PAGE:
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Ch19_2_young_freedman.pdf

- StudyBlue
- Virginia
- George Mason University
- Physics
- Physics 262
- Paul So
- Ch19_2_young_freedman.pdf

John R.

File Size:
19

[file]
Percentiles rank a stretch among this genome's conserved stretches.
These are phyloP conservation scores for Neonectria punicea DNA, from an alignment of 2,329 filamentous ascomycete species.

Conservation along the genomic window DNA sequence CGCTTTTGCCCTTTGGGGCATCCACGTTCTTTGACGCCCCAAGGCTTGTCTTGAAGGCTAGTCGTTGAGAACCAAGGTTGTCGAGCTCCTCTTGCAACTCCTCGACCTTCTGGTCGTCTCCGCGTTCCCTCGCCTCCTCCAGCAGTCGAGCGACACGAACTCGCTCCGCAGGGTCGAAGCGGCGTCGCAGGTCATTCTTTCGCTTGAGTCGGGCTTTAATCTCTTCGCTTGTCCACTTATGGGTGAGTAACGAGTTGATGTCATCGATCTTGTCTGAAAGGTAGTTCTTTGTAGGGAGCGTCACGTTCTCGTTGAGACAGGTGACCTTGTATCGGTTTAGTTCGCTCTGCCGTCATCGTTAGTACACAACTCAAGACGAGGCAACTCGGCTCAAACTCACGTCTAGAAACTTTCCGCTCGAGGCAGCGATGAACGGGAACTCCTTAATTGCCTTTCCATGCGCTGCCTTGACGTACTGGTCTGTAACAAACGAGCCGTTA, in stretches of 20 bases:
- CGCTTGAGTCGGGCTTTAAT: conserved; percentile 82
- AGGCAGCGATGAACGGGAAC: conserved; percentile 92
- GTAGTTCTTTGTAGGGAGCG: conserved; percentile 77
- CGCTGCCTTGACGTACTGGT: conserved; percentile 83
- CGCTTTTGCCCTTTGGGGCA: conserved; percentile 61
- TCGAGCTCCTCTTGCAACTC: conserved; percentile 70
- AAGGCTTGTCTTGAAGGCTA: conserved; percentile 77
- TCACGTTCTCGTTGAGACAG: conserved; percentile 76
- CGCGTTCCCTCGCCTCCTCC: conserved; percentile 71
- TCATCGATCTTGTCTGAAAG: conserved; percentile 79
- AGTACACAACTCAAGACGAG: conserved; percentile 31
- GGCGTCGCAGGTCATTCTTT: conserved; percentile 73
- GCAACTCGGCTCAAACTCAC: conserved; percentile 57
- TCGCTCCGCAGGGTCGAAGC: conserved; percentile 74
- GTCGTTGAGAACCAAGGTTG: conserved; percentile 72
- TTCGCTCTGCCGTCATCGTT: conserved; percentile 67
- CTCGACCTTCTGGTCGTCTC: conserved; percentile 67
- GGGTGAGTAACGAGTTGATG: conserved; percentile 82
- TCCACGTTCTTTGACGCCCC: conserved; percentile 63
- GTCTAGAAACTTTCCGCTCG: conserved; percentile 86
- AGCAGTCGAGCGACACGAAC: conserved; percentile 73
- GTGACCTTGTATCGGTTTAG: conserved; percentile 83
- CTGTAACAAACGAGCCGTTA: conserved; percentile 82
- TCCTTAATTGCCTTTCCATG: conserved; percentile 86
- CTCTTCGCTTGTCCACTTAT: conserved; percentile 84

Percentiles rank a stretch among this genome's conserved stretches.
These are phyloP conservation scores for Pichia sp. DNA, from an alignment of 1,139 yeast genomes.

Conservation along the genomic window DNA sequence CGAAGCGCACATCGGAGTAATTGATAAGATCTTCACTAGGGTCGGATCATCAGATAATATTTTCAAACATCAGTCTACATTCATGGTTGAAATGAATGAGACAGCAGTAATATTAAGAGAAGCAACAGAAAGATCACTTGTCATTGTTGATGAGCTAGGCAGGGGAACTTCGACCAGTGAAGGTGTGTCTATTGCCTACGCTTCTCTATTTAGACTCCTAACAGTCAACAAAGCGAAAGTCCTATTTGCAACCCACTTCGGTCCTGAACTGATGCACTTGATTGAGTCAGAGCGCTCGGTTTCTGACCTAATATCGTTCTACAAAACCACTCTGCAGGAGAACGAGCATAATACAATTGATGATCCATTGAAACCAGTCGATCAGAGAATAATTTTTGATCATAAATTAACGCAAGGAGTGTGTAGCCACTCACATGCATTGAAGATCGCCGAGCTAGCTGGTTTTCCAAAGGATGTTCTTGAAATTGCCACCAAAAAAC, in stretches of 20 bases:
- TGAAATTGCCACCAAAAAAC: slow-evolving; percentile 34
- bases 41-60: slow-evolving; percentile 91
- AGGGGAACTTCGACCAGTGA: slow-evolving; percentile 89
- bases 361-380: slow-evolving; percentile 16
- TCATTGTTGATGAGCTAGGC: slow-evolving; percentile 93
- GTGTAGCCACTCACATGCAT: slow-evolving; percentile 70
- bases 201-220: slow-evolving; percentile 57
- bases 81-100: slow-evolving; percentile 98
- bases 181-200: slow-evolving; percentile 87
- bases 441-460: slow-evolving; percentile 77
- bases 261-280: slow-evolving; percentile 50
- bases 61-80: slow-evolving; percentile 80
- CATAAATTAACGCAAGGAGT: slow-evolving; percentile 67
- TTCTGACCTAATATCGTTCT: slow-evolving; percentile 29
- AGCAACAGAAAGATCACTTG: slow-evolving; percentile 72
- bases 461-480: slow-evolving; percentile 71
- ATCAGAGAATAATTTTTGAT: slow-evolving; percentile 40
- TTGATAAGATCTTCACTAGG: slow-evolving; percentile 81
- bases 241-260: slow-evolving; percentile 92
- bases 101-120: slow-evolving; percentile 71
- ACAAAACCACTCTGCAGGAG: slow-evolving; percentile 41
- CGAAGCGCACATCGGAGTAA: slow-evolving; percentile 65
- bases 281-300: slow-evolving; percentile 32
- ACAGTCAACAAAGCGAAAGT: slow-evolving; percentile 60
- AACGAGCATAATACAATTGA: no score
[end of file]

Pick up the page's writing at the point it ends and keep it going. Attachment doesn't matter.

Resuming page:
Example: A Thermodynamical Cycle Example 19.4 Given: Q ab = 150 J Q bd = 600 J Find: U =? note ab = ? U abd = ? Q acd = ? Special Processes 3. Adiabatic (no heat exchange, Q = 0): 0Q UQW UW Note: The compression stroke in an internal bi iicombustion eng ne s quick and it can be well approximated by an adiabatic process . (will come back to this example later) Adiabatic Processes: 2 examples Quasi-static adiabatic expansion: Expanding gas push piston up work is done by gas W > 0 U < 0 (energy flows out of gas) For an Ideal Gas, U is a function of T only, S U 0l i li T 0 o, < 0 also mplies < (temperature drops!) Adiabatic free e pansion (non qasistatic): insulation D fire piston x (non-quasi- Gas expands into vacuum no work done W=0 Adiabatic Q = 0 1 st law gives U =0 gives = 0 U remains unchanged and T is a constant! Special Processes 4. Isochoric (constant V): NO volume change NO work (W=0) change 0W UQW UQ 5. Isobaric (constant P) ()WPVV Since P is a constant, dW = PdV can be integrated easily and gives, 21 Special Processes Isothermal (constant T) For an Ideal Gas, U(T) depends only on T U = 0 ! 0U UQW QW Recall work done by an isothermal process in an Ideal Gas:, work in an Ideal 22 2 ln VV VnRT W PdV dV nRT VV 11 1 VV Summary 1. Adiabatic (Q=0) 2. Isochroic (V=0) 3. Isobaric (P=0) 4. Isothermal (T=0) 1 st Law for infinitesimal changes: dU dQ dW dQ PdV C p and C v for an Ideal Gas Two different ways to change dT=T 2 -T 1 : Process a: Constant V av dQ nC dT a a b b a C p and C v for an Ideal Gas Process b: Constant P For the same dT : bP dQ nC dT a a b b b Which is bigger, dQ a or dQ b ? C p and C v for an Ideal Gas First let consider the constant volume process (a): No work done by/on gas W = 0 Then, 1 st law gives, dU dQ nC dT aav Now, for the other constant pressure process (b) with the same dT: We have dW = PdV and dQ b = nC p dT (by definition) Substitute these into the 1 st law gives, bb p dU dQ dW nC dT PdV C p and C v for an Ideal Gas With P constant, we can consider the following differential using the Ideal Gas Law: ()d PV PdV nRdT Substitute this into the previous equation, we have: b p dU nC dT nRdT () p nC RdT C p and C v for an Ideal Gas Important point: Since U for an ideal gas is a function of T only and process a and process b have the same dT = T 2 –T 1 , ab dU dU (Note: This fact is very useful. Basically, one can use dU = nC v dT to calculate the internal energy change for a given dT whether V is constant or not). () vp nC dT n C R dT Finally, this gives, pv CCR (True for all Ideal Gases) The Ratio of Heat Capacities A useful ratio can be defined: p C v C Recall that for a monoatomic Ideal Gas, 3 2 v CR so that, 55 1.67 23 pv CCR Rand For a diatomic Ideal Gas, 5 2 v CR 77 1.40 25 pv C C R R and and, Questions Some end of chapter questions Adiabatic Processes (more) Isothermal 1 P V 1 Adiabatic process P V By definition, we have dQ=0 for any adiabatic process, Then, from 1 st Law, we have, dU dW PdV adiabatic expansion T drops Adiabatic Processes for an Ideal Gas Now, we use the “trick” that for an ideal gas, dU is the same for all processes with the same dT = T f –T i . As stated previously, we can ll dU icalculate us ng, v dU nC dT Then 1 st law gives, nRT nC dT PdV dV v V (In the last step, we used (p, Ideal Gas Law: PV=nRT) Adiabatic Processes for an Ideal Gas Rearrange terms, we have, 0 dT R dV v TCV Using the relations for the molar specific heats, 11 pv p vvv CC C R CCC (1) 0 dT dV Then, we have, TV Adiabatic Processes for an Ideal Gas Integrating this equation, we have, ( 1) constant dT dV 1 () ln ( 1) ln constant ln constant TV TV 1 constantTV Note: T has to be in K. Using the Ideal Gas Law again, we can replace T with , PV nR 1 constant PV V nR constantPV (alternate form) Work in an Adiabatic Process (Ideal Gas) (0)dU dW dQ We know that, Using the same “trick” on dU we can calculate the work done the , work in an adiabatic process if we know the changes in state variables. v dW dU nC dT 21 () v WnCTT 22 11 v C WPVPVor R Examples Fire Piston (demo) Example 19.66 (Comparison of processes) Fire Piston History p( Fire piston calculations Example 19.66 calculations Administrator Microsoft PowerPoint - ch19_young_freedman.ppt [Compatibility Mode]